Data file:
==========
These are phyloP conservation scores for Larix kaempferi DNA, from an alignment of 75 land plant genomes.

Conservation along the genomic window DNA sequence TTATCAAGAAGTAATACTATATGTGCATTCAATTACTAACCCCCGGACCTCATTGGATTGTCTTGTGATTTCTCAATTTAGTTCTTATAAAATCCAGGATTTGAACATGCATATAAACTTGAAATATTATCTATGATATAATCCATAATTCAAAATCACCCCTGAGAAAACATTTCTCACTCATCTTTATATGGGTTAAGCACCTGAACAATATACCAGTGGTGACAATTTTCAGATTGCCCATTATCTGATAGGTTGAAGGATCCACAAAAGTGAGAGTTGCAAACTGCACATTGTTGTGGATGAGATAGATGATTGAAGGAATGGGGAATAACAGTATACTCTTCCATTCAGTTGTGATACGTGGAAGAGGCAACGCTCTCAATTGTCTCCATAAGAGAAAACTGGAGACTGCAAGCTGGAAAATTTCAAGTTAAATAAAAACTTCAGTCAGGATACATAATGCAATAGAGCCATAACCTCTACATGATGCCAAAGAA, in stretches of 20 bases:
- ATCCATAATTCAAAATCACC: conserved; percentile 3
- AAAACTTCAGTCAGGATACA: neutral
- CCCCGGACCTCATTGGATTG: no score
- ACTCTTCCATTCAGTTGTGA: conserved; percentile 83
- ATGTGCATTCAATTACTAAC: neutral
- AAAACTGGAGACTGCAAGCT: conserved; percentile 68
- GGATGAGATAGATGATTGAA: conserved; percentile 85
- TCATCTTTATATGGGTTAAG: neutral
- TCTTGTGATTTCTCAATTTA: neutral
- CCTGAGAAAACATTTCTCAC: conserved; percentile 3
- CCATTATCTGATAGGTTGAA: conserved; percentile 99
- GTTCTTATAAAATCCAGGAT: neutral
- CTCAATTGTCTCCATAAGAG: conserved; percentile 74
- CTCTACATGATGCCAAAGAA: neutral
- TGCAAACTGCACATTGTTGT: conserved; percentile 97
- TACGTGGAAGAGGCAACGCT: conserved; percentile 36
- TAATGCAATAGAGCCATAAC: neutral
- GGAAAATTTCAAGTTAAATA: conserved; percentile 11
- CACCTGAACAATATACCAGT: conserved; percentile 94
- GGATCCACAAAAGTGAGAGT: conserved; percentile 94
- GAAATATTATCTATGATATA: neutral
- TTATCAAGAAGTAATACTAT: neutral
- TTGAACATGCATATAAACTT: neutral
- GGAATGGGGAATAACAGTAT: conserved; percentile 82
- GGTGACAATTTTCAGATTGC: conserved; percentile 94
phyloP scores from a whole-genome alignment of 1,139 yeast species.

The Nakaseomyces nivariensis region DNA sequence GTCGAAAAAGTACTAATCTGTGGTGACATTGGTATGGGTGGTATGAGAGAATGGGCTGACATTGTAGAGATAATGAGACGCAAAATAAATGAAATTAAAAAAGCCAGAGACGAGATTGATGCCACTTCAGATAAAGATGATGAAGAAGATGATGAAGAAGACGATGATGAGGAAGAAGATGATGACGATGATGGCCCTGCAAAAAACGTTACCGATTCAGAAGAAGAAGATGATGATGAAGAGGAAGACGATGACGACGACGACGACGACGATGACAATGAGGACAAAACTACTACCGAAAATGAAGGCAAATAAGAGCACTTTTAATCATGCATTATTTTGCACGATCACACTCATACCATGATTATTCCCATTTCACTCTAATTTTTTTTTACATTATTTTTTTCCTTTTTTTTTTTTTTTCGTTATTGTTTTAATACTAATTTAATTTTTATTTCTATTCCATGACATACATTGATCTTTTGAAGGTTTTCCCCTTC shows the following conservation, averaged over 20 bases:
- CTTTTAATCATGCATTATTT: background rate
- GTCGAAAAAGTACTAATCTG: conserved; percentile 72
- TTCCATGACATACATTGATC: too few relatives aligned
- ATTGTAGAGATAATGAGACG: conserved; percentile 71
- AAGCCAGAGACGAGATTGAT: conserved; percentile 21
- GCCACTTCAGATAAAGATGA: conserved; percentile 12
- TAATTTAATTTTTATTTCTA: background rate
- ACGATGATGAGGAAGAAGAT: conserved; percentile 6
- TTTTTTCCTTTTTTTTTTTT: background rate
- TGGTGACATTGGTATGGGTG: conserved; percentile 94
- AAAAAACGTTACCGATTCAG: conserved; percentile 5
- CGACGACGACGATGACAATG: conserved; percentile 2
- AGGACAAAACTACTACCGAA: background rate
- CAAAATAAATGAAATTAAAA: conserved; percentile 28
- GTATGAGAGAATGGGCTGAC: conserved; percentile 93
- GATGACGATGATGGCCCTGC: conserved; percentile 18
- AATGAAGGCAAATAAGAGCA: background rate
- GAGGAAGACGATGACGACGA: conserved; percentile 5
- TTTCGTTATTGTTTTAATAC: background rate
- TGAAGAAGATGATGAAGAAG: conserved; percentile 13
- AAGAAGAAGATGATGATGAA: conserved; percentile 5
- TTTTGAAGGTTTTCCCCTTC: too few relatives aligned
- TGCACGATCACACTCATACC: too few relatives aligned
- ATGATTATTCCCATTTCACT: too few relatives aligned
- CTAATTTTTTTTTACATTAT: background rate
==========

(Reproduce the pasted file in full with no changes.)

These are phyloP conservation scores for Larix kaempferi DNA, from an alignment of 75 land plant genomes.

Conservation along the genomic window DNA sequence TTATCAAGAAGTAATACTATATGTGCATTCAATTACTAACCCCCGGACCTCATTGGATTGTCTTGTGATTTCTCAATTTAGTTCTTATAAAATCCAGGATTTGAACATGCATATAAACTTGAAATATTATCTATGATATAATCCATAATTCAAAATCACCCCTGAGAAAACATTTCTCACTCATCTTTATATGGGTTAAGCACCTGAACAATATACCAGTGGTGACAATTTTCAGATTGCCCATTATCTGATAGGTTGAAGGATCCACAAAAGTGAGAGTTGCAAACTGCACATTGTTGTGGATGAGATAGATGATTGAAGGAATGGGGAATAACAGTATACTCTTCCATTCAGTTGTGATACGTGGAAGAGGCAACGCTCTCAATTGTCTCCATAAGAGAAAACTGGAGACTGCAAGCTGGAAAATTTCAAGTTAAATAAAAACTTCAGTCAGGATACATAATGCAATAGAGCCATAACCTCTACATGATGCCAAAGAA, in stretches of 20 bases:
- ATCCATAATTCAAAATCACC: conserved; percentile 3
- AAAACTTCAGTCAGGATACA: neutral
- CCCCGGACCTCATTGGATTG: no score
- ACTCTTCCATTCAGTTGTGA: conserved; percentile 83
- ATGTGCATTCAATTACTAAC: neutral
- AAAACTGGAGACTGCAAGCT: conserved; percentile 68
- GGATGAGATAGATGATTGAA: conserved; percentile 85
- TCATCTTTATATGGGTTAAG: neutral
- TCTTGTGATTTCTCAATTTA: neutral
- CCTGAGAAAACATTTCTCAC: conserved; percentile 3
- CCATTATCTGATAGGTTGAA: conserved; percentile 99
- GTTCTTATAAAATCCAGGAT: neutral
- CTCAATTGTCTCCATAAGAG: conserved; percentile 74
- CTCTACATGATGCCAAAGAA: neutral
- TGCAAACTGCACATTGTTGT: conserved; percentile 97
- TACGTGGAAGAGGCAACGCT: conserved; percentile 36
- TAATGCAATAGAGCCATAAC: neutral
- GGAAAATTTCAAGTTAAATA: conserved; percentile 11
- CACCTGAACAATATACCAGT: conserved; percentile 94
- GGATCCACAAAAGTGAGAGT: conserved; percentile 94
- GAAATATTATCTATGATATA: neutral
- TTATCAAGAAGTAATACTAT: neutral
- TTGAACATGCATATAAACTT: neutral
- GGAATGGGGAATAACAGTAT: conserved; percentile 82
- GGTGACAATTTTCAGATTGC: conserved; percentile 94
phyloP scores from a whole-genome alignment of 1,139 yeast species.

The Nakaseomyces nivariensis region DNA sequence GTCGAAAAAGTACTAATCTGTGGTGACATTGGTATGGGTGGTATGAGAGAATGGGCTGACATTGTAGAGATAATGAGACGCAAAATAAATGAAATTAAAAAAGCCAGAGACGAGATTGATGCCACTTCAGATAAAGATGATGAAGAAGATGATGAAGAAGACGATGATGAGGAAGAAGATGATGACGATGATGGCCCTGCAAAAAACGTTACCGATTCAGAAGAAGAAGATGATGATGAAGAGGAAGACGATGACGACGACGACGACGACGATGACAATGAGGACAAAACTACTACCGAAAATGAAGGCAAATAAGAGCACTTTTAATCATGCATTATTTTGCACGATCACACTCATACCATGATTATTCCCATTTCACTCTAATTTTTTTTTACATTATTTTTTTCCTTTTTTTTTTTTTTTCGTTATTGTTTTAATACTAATTTAATTTTTATTTCTATTCCATGACATACATTGATCTTTTGAAGGTTTTCCCCTTC shows the following conservation, averaged over 20 bases:
- CTTTTAATCATGCATTATTT: background rate
- GTCGAAAAAGTACTAATCTG: conserved; percentile 72
- TTCCATGACATACATTGATC: too few relatives aligned
- ATTGTAGAGATAATGAGACG: conserved; percentile 71
- AAGCCAGAGACGAGATTGAT: conserved; percentile 21
- GCCACTTCAGATAAAGATGA: conserved; percentile 12
- TAATTTAATTTTTATTTCTA: background rate
- ACGATGATGAGGAAGAAGAT: conserved; percentile 6
- TTTTTTCCTTTTTTTTTTTT: background rate
- TGGTGACATTGGTATGGGTG: conserved; percentile 94
- AAAAAACGTTACCGATTCAG: conserved; percentile 5
- CGACGACGACGATGACAATG: conserved; percentile 2
- AGGACAAAACTACTACCGAA: background rate
- CAAAATAAATGAAATTAAAA: conserved; percentile 28
- GTATGAGAGAATGGGCTGAC: conserved; percentile 93
- GATGACGATGATGGCCCTGC: conserved; percentile 18
- AATGAAGGCAAATAAGAGCA: background rate
- GAGGAAGACGATGACGACGA: conserved; percentile 5
- TTTCGTTATTGTTTTAATAC: background rate
- TGAAGAAGATGATGAAGAAG: conserved; percentile 13
- AAGAAGAAGATGATGATGAA: conserved; percentile 5
- TTTTGAAGGTTTTCCCCTTC: too few relatives aligned
- TGCACGATCACACTCATACC: too few relatives aligned
- ATGATTATTCCCATTTCACT: too few relatives aligned
- CTAATTTTTTTTTACATTAT: background rate